We’re staying in a guesthouse called Nirvana. From the deck of this place, the city looks like it’s made of paper mâché. Perfect, square brick buildings stacked along the mountain. People walking through corridors and up and down the city steps with flashlights look like little dolls. The fog rolls in in waves, covers the stars and smears the view into cloudy grey light. The mountains south of the city are a black abyss. I imagine walking that way and floating into space.
There’s always the splashing from the waterfall at the city entrance, and a dog barking somewhere.
We walked seven hours to Namche today. The trail isn’t quite as bad as it was from Jiri, but it’s not as easy as I was hoping it would be. The last two hours were all uphill and all too familiar.
There are a lot of older people on this part of the trail. They’re all in groups with walking sticks, guides and porters, proper clothes and solar panels hanging from their bags. It’s much busier than the way from Jiri, where all we saw all day were pack mules and porters.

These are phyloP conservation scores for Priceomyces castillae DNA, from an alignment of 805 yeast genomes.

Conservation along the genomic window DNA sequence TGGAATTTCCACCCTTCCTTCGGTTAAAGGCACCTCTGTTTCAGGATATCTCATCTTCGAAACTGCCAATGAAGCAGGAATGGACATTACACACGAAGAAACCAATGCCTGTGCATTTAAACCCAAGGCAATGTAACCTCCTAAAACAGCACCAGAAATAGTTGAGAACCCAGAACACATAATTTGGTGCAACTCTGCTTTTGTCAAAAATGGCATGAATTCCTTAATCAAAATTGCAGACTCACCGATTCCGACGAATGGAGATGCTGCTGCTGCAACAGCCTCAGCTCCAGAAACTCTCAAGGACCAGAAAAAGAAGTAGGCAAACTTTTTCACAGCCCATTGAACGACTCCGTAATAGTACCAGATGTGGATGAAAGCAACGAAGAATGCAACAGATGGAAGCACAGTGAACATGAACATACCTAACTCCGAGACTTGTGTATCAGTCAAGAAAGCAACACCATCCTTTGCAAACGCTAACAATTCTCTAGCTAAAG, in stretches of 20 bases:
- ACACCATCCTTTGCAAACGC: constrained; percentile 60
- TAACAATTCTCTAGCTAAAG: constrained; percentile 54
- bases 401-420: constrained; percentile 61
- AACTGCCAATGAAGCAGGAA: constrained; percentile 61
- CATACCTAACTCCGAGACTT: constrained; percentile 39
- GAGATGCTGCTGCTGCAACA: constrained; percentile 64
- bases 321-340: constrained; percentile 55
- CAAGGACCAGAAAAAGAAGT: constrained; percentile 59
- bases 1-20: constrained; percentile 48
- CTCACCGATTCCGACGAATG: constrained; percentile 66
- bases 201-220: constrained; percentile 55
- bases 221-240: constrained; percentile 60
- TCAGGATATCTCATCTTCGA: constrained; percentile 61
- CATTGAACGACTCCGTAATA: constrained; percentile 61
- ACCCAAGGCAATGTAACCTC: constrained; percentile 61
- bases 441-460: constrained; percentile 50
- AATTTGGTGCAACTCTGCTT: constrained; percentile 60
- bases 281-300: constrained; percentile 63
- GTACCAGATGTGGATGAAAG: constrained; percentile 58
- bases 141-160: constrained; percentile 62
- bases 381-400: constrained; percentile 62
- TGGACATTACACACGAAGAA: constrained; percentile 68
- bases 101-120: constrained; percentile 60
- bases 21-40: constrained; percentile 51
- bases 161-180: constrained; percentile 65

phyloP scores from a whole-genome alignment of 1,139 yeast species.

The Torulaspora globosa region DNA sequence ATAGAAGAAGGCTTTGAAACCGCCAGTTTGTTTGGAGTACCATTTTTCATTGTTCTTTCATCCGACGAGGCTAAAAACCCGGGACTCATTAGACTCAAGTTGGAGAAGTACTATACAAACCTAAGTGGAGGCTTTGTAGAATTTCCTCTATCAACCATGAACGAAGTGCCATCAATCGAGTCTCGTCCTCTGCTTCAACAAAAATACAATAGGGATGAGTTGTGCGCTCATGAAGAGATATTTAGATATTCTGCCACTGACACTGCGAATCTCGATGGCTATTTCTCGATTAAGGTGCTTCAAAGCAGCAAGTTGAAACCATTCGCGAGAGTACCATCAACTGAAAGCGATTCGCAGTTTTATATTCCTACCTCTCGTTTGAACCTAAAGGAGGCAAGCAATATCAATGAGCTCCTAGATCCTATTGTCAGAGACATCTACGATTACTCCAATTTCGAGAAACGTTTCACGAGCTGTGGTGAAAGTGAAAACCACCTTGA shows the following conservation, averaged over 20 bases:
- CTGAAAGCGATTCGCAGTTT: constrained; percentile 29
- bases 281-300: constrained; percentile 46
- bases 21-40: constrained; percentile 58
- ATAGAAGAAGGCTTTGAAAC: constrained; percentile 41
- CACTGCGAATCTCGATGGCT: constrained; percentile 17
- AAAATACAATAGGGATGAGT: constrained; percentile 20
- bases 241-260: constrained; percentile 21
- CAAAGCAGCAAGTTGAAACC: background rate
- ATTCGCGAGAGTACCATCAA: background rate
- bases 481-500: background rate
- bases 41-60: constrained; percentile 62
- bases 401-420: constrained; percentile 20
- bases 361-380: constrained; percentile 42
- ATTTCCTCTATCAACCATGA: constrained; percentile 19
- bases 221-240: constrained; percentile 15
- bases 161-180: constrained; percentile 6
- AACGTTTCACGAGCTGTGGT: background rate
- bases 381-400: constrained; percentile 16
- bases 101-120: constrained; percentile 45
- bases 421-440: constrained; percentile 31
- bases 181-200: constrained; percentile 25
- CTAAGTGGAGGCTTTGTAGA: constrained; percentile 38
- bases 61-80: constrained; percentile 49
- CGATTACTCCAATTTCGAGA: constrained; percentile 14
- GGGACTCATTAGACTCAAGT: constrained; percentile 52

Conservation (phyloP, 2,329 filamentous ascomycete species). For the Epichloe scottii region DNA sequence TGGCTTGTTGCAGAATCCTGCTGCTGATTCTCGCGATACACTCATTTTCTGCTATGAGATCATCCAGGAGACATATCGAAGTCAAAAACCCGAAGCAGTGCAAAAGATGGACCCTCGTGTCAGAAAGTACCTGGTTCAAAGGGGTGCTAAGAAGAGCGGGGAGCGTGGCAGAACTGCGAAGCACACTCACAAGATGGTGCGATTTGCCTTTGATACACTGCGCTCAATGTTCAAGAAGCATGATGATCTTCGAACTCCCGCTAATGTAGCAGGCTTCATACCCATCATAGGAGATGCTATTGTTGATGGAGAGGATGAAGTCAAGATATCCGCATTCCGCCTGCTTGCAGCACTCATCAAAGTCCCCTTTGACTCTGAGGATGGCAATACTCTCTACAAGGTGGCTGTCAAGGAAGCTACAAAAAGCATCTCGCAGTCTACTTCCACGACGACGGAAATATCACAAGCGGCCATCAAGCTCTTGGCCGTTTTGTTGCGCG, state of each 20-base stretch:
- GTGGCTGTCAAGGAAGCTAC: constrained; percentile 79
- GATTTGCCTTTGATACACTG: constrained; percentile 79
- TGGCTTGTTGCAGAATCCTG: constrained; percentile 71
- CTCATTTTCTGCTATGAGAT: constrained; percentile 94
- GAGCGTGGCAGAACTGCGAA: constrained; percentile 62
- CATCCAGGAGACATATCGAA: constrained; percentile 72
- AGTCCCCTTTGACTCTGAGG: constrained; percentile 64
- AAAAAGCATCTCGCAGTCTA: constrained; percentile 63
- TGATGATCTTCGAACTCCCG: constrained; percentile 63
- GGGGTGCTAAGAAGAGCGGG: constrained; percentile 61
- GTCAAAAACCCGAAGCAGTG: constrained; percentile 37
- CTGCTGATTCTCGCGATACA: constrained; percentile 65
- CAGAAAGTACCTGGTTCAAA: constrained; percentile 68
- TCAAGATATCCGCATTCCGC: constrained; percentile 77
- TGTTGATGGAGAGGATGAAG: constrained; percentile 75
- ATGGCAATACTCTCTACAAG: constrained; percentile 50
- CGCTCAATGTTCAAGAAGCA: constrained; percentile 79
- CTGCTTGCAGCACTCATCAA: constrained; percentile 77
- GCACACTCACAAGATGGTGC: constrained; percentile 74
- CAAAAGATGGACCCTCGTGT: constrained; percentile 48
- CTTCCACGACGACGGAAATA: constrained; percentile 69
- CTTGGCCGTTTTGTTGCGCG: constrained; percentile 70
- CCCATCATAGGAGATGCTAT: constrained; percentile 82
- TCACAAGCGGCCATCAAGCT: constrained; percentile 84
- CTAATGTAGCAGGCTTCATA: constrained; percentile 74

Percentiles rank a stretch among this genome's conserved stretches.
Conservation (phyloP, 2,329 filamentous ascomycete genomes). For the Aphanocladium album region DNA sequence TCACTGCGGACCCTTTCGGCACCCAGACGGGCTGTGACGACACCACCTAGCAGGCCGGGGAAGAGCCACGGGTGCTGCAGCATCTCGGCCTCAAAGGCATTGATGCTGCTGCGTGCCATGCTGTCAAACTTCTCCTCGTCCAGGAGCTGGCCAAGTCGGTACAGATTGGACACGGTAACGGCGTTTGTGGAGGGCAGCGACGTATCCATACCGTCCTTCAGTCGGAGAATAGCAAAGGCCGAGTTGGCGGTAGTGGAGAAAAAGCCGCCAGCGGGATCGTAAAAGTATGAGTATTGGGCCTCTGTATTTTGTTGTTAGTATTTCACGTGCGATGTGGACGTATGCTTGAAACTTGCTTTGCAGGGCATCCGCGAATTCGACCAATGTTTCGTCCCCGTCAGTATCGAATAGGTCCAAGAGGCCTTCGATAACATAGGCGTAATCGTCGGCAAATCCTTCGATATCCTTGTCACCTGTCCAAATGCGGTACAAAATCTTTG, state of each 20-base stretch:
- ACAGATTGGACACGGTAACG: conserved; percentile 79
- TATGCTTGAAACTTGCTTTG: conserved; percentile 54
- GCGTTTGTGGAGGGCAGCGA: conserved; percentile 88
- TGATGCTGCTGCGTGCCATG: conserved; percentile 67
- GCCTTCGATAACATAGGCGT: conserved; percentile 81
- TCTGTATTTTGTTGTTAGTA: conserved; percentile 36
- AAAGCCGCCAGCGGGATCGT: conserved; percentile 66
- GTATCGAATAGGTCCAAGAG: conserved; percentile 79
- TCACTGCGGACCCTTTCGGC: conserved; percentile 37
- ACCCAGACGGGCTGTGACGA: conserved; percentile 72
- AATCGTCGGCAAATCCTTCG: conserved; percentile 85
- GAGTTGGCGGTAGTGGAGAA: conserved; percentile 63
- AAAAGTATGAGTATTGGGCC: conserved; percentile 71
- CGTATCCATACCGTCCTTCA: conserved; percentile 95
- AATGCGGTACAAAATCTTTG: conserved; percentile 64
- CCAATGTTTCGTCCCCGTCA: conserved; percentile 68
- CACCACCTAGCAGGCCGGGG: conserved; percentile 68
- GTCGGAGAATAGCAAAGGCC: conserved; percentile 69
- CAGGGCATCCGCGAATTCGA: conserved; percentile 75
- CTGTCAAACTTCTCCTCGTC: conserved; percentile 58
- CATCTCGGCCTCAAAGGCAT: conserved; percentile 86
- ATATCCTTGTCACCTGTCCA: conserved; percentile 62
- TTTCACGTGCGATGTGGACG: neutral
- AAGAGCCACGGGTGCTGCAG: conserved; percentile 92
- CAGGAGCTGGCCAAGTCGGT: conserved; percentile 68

Kio was nearly impaled by the horn of a bull we passed today at one point. And after a mule almost pushed me off the side of the mountain yesterday, we’ve learned to be much more careful around the lines of packing animals we pass. Kio climbed up a stone wall later to avoid getting near a bull.
My favorite parts of the day are the tea breaks. We sit for ten or fifteen minutes and drink weak black tea with sugar and eat a pack or two of coconut crackers, the cheapest snack we can find in these mountains. Sitting was never such an enjoyable activity. And when it’s over it’s like the teacher calling you in from recess. You can lollygag all you want on your way back to the classroom, but you know you have to go.
We keep walking.
The soles of my $10 tennis shoes from Kathmandu have lost all traction and I think they want to speak to me. Kio likes to remind me that they’re nothing like his Adidas that, apart from the dust, look like they were just bought yesterday.
Everything is a little sore–feet, ankles, calves, hamstrings, butt, back, shoulders, neck–but not as much as I would have expected for having walked as much as we have.
We wear the same clothes everyday for the most part. I switch between a long and short sleeved shirt. One of the two is always wet in the morning from the previous day’s sweat that won’t dry in the cold night, so I tie it to my backpack while we walk for the sun. I wear the same pair of spandex, Kio the same pair of jeans. And socks. We only have one pair of socks. They smell ridiculous, but worse is how they feel: stiff from days of sweat and sand.
I wish I could wash my hair, but it’s too cold to think of it. Anyway, there’s no water.